Destined to live in the imaginary while still refusing to completely exist in the pretend.
My son being the same. I watch him, as he creates by himself or as he interacts with others. How he will vanish into a world of his own creation. How he makes characters and names them. How he creates dialogue and feels the emotions. All the while, at the same time, how he will correct anyone who states a mistruth. Even if in play. Something inside him, remaining grounded in his reality, while committed to his imagination. How he adjusts my mask, in many ways, physically and metaphorically, if I am wearing it incorrectly. If my nose is poking out or if I am denying a part of me that he knows to be true. Even in the telling of stories. How he plays in his own worlds while never denying what he feels to be real.
The fine rope we teeter on. A world we love to imagine in our minds, while admitting who we are here on the ground. The complex paradox of such a mindset. A world I had spent alone in, that I now share with my son. Imagining while being tethered down to earth, yet the only world I can survive in. The space, the truth, between both. After years of trying to pretend. Trying to fit in. Trying to belong while hearing the word “adopted” as my adjective. A constant reminder telling me, well, not really. But a place I have been accepted into.
I look at my reality, my truth...
I had a mother with red hair and blue eyes. She loved to knit and read. I had a father with brown hair and green eyes. Who had a passion for motorcycles and whose family was religious and devout. I had a mother with brown hair and hazel eyes that raised me. Who loved me. Who brought me in as her own. Who taught me what it felt like to be held. To love. I have a son with red hair and blue eyes. Who loves life, who has a sense of belonging I only imagined. Who loves to pretend while refuses to deny what is real to him.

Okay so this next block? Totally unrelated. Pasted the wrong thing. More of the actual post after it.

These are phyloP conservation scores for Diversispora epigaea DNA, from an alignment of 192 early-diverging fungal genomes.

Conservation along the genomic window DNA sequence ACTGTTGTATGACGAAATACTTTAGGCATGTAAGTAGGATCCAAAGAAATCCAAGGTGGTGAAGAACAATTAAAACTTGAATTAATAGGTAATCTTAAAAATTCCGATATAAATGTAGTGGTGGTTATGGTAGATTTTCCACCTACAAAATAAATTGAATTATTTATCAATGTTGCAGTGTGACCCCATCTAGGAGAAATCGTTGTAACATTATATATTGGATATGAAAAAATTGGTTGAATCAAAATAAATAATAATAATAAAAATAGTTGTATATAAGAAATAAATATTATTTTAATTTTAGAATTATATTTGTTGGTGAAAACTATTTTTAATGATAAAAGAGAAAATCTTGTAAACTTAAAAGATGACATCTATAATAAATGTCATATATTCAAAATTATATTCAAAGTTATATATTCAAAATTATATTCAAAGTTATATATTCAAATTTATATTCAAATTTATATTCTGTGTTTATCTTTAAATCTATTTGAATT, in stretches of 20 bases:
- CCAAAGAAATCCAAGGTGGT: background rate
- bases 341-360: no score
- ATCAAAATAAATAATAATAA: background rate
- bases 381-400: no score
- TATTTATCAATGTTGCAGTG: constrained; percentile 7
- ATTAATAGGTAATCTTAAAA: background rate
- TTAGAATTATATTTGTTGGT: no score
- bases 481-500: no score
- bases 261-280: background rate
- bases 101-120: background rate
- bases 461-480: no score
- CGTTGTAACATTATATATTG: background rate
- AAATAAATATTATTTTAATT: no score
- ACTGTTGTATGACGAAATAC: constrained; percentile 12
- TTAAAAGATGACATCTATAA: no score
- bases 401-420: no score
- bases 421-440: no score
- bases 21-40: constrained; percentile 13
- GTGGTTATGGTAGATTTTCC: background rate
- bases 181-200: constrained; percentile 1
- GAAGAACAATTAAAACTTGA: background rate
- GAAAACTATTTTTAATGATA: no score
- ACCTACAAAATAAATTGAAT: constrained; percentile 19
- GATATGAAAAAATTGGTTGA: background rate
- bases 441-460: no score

I see how each person, each of these souls, has left an imprint. These gifts, these relationships, this "information". Whether it be genetically, spiritually, tangibly or right before my eyes. I have taken a piece of each of them with me. Within me. Creating a dream and admitting a reality. A combination of all creating who I am.
I have red hair, green eyes. I am devoutly spiritual. I was an adopted child who is now a birth mother. I now understand the deep mothering love for my son. A love I could never give up. A love I will never lose. I know this as true as I know anything else in my life.
Just as I know both my mothers feel or felt the same. My adopted mother loved me as her own til her last breath. A love so strong I still feel it. My birth mother loved me enough to give me a better chance than she could have given me. Who I cannot pretend that love was or is not there. This invisible connection. Unseen but real. A love so strong I still feel it. Kept on an old typed letter. In her descriptive words. In her “unidentifiable information” at the same time exposing everything I am.
This truth about them, about me, the way I picture it, the only way I want to live it. The truth that I know to be true because I feel it. While still keeping the capacity to pretend when need be. To dream, to create, within my reality. My truth. Or, at least, that's how I imagine it.